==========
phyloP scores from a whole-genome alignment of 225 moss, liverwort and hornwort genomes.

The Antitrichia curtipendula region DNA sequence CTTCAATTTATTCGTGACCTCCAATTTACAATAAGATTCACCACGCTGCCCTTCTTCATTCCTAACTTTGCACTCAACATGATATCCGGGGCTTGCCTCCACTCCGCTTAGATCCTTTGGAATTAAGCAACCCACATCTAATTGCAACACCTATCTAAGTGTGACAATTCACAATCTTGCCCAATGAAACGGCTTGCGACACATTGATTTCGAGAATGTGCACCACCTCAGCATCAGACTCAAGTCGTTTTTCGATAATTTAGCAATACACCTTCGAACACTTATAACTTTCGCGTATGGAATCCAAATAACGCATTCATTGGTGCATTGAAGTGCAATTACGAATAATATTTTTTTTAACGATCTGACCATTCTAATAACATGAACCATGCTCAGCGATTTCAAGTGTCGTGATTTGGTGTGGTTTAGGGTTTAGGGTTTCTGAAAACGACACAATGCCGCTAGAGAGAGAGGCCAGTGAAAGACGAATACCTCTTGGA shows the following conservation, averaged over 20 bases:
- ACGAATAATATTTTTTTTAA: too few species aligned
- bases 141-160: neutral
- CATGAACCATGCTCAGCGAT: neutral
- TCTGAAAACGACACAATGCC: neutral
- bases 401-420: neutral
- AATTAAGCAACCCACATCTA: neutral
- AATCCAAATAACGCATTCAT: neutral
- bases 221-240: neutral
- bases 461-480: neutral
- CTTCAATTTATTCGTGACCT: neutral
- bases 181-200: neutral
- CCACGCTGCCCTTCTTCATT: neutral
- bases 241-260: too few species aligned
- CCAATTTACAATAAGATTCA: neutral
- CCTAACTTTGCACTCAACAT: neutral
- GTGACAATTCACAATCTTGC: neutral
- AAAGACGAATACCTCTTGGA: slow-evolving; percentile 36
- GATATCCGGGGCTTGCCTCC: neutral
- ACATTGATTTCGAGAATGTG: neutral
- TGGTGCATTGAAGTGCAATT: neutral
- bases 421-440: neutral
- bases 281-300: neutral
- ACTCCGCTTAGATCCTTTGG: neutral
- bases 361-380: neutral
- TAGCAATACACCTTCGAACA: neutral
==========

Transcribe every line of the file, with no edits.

phyloP scores from a whole-genome alignment of 225 moss, liverwort and hornwort genomes.

The Antitrichia curtipendula region DNA sequence CTTCAATTTATTCGTGACCTCCAATTTACAATAAGATTCACCACGCTGCCCTTCTTCATTCCTAACTTTGCACTCAACATGATATCCGGGGCTTGCCTCCACTCCGCTTAGATCCTTTGGAATTAAGCAACCCACATCTAATTGCAACACCTATCTAAGTGTGACAATTCACAATCTTGCCCAATGAAACGGCTTGCGACACATTGATTTCGAGAATGTGCACCACCTCAGCATCAGACTCAAGTCGTTTTTCGATAATTTAGCAATACACCTTCGAACACTTATAACTTTCGCGTATGGAATCCAAATAACGCATTCATTGGTGCATTGAAGTGCAATTACGAATAATATTTTTTTTAACGATCTGACCATTCTAATAACATGAACCATGCTCAGCGATTTCAAGTGTCGTGATTTGGTGTGGTTTAGGGTTTAGGGTTTCTGAAAACGACACAATGCCGCTAGAGAGAGAGGCCAGTGAAAGACGAATACCTCTTGGA shows the following conservation, averaged over 20 bases:
- ACGAATAATATTTTTTTTAA: too few species aligned
- bases 141-160: neutral
- CATGAACCATGCTCAGCGAT: neutral
- TCTGAAAACGACACAATGCC: neutral
- bases 401-420: neutral
- AATTAAGCAACCCACATCTA: neutral
- AATCCAAATAACGCATTCAT: neutral
- bases 221-240: neutral
- bases 461-480: neutral
- CTTCAATTTATTCGTGACCT: neutral
- bases 181-200: neutral
- CCACGCTGCCCTTCTTCATT: neutral
- bases 241-260: too few species aligned
- CCAATTTACAATAAGATTCA: neutral
- CCTAACTTTGCACTCAACAT: neutral
- GTGACAATTCACAATCTTGC: neutral
- AAAGACGAATACCTCTTGGA: slow-evolving; percentile 36
- GATATCCGGGGCTTGCCTCC: neutral
- ACATTGATTTCGAGAATGTG: neutral
- TGGTGCATTGAAGTGCAATT: neutral
- bases 421-440: neutral
- bases 281-300: neutral
- ACTCCGCTTAGATCCTTTGG: neutral
- bases 361-380: neutral
- TAGCAATACACCTTCGAACA: neutral